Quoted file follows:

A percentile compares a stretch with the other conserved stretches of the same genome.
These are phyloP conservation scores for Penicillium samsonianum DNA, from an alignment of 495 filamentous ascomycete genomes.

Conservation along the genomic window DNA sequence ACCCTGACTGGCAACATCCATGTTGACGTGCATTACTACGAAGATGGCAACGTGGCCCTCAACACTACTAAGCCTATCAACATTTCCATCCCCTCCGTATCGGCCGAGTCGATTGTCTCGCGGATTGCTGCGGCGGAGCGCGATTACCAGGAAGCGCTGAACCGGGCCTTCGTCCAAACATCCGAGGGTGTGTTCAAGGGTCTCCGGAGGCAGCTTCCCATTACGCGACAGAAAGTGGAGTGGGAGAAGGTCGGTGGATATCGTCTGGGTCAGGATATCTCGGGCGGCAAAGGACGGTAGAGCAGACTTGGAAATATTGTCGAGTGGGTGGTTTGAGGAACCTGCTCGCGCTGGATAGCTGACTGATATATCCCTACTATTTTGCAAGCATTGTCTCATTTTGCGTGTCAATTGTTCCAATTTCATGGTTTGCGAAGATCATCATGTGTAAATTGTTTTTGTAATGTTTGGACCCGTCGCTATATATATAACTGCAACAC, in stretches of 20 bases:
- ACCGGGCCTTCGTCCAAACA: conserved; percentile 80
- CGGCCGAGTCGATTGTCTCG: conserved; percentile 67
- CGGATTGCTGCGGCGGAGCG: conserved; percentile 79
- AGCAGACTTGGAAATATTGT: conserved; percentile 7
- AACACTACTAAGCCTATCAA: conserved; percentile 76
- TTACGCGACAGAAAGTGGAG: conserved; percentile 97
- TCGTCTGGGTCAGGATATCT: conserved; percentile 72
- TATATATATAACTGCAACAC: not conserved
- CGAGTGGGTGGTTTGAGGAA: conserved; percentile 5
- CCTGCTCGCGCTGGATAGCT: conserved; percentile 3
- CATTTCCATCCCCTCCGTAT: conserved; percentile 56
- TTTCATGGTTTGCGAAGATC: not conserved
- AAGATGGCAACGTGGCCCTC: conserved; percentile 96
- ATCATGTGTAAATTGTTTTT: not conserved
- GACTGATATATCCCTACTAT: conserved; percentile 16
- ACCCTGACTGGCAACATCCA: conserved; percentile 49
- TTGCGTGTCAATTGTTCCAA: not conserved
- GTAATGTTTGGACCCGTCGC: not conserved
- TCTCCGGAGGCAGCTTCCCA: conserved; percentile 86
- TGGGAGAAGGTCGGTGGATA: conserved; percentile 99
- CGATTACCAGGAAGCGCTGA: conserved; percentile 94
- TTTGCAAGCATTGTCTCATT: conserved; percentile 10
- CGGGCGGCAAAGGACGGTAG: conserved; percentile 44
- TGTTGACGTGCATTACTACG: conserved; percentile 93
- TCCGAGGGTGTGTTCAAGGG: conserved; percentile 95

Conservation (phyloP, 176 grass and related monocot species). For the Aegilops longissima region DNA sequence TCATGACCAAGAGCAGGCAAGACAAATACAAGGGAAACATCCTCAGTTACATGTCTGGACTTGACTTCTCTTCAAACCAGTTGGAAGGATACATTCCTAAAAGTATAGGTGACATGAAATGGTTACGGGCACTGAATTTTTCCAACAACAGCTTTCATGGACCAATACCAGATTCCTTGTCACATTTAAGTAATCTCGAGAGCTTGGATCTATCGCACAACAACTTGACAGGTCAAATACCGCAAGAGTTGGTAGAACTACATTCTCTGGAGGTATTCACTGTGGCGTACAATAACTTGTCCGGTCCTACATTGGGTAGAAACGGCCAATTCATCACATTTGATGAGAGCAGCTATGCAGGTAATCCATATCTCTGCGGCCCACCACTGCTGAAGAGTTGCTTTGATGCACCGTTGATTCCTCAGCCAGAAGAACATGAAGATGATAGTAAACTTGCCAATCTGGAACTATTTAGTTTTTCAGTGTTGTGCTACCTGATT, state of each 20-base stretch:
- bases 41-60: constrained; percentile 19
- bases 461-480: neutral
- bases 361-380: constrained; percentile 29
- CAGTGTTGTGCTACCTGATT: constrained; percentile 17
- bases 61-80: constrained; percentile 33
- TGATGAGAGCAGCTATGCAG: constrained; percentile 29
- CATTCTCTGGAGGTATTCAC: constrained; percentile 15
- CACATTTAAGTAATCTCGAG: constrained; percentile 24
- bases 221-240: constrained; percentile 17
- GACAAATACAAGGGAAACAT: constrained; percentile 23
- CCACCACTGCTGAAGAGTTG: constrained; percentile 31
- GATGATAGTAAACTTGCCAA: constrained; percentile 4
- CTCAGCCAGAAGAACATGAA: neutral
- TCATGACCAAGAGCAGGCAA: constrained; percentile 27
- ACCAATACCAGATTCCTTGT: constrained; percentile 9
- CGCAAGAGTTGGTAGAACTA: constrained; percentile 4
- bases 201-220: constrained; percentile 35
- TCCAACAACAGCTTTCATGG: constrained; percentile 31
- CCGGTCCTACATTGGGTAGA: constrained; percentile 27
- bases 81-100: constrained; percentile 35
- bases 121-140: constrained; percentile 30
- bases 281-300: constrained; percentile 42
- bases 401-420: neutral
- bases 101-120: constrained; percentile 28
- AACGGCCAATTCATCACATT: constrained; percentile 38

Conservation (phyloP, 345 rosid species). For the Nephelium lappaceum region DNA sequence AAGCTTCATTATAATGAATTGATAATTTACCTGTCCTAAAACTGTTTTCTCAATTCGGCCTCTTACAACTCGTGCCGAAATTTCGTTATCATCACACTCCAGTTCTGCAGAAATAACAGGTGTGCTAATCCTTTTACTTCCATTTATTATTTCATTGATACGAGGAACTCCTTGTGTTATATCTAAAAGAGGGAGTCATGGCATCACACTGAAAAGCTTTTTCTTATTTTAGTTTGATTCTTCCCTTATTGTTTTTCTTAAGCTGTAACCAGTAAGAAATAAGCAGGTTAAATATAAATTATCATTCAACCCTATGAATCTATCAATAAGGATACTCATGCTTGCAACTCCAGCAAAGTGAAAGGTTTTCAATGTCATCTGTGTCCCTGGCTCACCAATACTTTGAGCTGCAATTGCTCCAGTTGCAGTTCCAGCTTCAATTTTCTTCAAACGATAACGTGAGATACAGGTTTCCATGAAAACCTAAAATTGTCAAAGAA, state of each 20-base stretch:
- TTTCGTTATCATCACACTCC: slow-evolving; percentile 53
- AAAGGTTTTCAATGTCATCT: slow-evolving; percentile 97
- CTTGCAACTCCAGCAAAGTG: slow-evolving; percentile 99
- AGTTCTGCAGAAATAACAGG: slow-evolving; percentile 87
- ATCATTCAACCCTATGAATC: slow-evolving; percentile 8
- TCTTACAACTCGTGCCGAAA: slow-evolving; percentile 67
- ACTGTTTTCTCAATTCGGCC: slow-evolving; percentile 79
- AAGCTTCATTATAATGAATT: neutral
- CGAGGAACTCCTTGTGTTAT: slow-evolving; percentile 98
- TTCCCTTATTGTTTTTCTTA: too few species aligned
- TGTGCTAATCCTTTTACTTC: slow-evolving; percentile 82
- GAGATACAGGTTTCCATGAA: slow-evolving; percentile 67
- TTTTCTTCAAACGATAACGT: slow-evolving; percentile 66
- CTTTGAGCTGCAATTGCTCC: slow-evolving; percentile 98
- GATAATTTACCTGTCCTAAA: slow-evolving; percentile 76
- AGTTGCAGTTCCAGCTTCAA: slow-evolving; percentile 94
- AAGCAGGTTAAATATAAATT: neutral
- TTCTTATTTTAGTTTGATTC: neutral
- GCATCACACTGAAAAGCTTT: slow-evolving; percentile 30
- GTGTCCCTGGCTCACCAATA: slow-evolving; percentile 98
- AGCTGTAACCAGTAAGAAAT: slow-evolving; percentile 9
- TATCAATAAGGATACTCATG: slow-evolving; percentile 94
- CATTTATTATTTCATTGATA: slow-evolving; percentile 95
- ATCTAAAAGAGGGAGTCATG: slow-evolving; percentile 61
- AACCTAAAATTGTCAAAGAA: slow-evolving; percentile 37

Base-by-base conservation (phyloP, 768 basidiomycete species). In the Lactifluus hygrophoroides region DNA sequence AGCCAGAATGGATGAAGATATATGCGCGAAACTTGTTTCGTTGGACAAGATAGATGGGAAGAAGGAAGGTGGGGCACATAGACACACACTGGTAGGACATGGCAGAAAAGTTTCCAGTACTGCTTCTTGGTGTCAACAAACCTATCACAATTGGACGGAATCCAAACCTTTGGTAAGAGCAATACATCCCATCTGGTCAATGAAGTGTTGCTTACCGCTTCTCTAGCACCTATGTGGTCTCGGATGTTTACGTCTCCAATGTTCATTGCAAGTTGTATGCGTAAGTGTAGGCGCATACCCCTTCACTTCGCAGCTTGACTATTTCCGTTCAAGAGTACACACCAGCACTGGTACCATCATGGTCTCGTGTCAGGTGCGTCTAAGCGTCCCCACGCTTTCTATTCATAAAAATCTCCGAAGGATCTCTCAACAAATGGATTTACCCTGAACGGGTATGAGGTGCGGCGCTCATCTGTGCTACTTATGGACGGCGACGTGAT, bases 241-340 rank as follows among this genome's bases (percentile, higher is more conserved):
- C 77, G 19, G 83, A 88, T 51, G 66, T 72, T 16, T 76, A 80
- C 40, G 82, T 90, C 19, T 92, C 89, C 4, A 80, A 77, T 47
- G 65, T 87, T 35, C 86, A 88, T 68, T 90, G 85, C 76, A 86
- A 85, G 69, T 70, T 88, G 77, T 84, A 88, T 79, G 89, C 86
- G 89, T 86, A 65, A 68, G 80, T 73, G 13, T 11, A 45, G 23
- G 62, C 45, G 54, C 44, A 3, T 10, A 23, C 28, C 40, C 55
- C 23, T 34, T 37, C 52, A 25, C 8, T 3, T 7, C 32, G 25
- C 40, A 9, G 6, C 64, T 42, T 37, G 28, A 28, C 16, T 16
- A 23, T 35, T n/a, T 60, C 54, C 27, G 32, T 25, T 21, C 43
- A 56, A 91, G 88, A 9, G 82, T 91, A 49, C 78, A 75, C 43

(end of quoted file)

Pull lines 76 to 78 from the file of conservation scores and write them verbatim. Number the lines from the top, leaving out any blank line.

- AGCTGTAACCAGTAAGAAAT: slow-evolving; percentile 9
- TATCAATAAGGATACTCATG: slow-evolving; percentile 94
- CATTTATTATTTCATTGATA: slow-evolving; percentile 95